Competitive pressures. The increase of news outlets and the advent of new technologies such as minicams, faxes, and all-news channels have helped create a highly intense press environment. Sabato states that "as coverage expands, quality declines."(5) The increase of intensity has taken place while journalism's ultimate imperatives have remained the same. First, do not get beaten to a story by another media outlet. Second, if we do not break this story, then someone else will.(6) The media outlets exist to make money and must turn a profit. They also know that sex sells. These factors have created "lowest common denominator journalism,"(7) which leads other outlets to cover a story once it has been broken.

Pack journalism. Sabato identifies a herd mentality resulting from competitive pressures. Groupthink becomes the norm, and it is unusual for a news outlet to act independently once a major story has broken. Even the heavyweights fall in line quickly.(8)

The character issue takes hold. The character component is the nerve center of Sabato's work. It represents the point at which reporters struggle with the question of whether or not to report on the private life of a politician. The press continually asks, "Is private character relevant to public office performance?" Sabato believes the question has been answered affirmatively but finds the answer disturbing, saying, "Perhaps most troubling is the nearly universally accepted belief that private conduct is the road map to public action. …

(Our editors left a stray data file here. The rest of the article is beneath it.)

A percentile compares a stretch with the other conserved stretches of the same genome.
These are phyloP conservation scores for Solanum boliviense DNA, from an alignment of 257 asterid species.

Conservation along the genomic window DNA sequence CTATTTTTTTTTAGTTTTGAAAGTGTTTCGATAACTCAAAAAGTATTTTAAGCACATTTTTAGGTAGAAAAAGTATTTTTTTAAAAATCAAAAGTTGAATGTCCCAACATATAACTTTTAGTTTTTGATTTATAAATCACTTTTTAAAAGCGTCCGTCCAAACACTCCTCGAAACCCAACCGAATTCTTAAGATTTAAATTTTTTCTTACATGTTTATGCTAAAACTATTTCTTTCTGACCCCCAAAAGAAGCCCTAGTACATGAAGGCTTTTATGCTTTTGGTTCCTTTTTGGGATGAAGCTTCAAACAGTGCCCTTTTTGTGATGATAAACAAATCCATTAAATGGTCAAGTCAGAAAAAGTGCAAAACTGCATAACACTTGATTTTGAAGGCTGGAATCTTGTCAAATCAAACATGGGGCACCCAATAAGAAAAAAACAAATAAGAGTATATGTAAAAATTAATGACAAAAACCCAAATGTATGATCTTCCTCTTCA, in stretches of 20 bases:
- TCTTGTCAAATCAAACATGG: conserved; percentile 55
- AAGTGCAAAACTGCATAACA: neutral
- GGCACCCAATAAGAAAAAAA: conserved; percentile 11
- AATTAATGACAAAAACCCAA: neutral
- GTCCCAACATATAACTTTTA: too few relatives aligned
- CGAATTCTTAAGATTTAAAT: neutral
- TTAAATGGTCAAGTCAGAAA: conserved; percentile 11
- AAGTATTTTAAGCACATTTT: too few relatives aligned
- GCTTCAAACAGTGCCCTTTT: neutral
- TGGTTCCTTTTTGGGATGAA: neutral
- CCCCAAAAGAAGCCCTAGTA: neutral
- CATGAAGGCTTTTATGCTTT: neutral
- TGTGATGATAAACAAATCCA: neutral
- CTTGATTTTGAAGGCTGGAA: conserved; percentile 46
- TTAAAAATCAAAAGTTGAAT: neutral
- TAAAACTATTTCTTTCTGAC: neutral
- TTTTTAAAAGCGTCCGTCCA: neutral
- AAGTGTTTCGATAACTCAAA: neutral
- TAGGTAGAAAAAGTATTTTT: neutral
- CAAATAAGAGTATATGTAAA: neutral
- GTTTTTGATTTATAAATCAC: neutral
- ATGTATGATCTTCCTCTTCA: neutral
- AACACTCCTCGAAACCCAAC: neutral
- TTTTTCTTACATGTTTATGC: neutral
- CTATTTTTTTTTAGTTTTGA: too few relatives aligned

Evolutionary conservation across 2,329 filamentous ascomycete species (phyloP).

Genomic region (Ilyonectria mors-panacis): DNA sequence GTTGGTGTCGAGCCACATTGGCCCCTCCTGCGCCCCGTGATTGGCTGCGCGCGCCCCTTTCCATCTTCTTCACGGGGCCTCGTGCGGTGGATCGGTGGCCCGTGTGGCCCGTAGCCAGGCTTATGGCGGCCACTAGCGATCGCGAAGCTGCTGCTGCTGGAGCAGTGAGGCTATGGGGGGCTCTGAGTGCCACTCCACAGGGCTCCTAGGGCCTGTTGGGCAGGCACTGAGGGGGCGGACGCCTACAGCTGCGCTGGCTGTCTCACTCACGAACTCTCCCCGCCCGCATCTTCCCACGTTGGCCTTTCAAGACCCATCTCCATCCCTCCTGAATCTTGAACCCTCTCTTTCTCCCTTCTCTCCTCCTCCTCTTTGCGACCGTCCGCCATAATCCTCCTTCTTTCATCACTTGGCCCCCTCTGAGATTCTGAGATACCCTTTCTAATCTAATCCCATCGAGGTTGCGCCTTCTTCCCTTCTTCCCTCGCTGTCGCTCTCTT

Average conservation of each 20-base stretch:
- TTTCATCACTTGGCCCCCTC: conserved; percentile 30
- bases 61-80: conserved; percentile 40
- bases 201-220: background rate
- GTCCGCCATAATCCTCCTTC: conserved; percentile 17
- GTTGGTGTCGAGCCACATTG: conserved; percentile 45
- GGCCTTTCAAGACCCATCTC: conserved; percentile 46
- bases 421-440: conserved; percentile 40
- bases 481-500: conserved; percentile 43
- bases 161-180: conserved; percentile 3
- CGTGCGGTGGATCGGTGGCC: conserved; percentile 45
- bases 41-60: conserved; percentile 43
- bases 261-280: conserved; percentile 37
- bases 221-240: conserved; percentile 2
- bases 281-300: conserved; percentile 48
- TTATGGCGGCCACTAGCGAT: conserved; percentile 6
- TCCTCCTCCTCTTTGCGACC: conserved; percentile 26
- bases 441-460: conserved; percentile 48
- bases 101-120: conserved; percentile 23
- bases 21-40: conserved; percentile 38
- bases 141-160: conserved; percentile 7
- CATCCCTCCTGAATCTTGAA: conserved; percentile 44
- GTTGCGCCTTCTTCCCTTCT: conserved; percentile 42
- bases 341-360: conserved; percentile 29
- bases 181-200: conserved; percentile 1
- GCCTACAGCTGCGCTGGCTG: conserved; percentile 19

The rest of this article is only available to active members of Questia

Already a member? Log in now.

Notes for this article

Add a new note
If you are trying to select text to create highlights or citations, remember that you must now click or tap on the first word, and then click or tap on the last word.
One moment ...
Default project is now your active project.
Project items

Items saved from this article

This article has been saved
Highlights (0)
Some of your highlights are legacy items.

Highlights saved before July 30, 2012 will not be displayed on their respective source pages.

You can easily re-create the highlights by opening the book page or article, selecting the text, and clicking “Highlight.”

Citations (0)
Some of your citations are legacy items.

Any citation created before July 30, 2012 will labeled as a “Cited page.” New citations will be saved as cited passages, pages or articles.

We also added the ability to view new citations from your projects or the book or article where you created them.

Notes (0)
Bookmarks (0)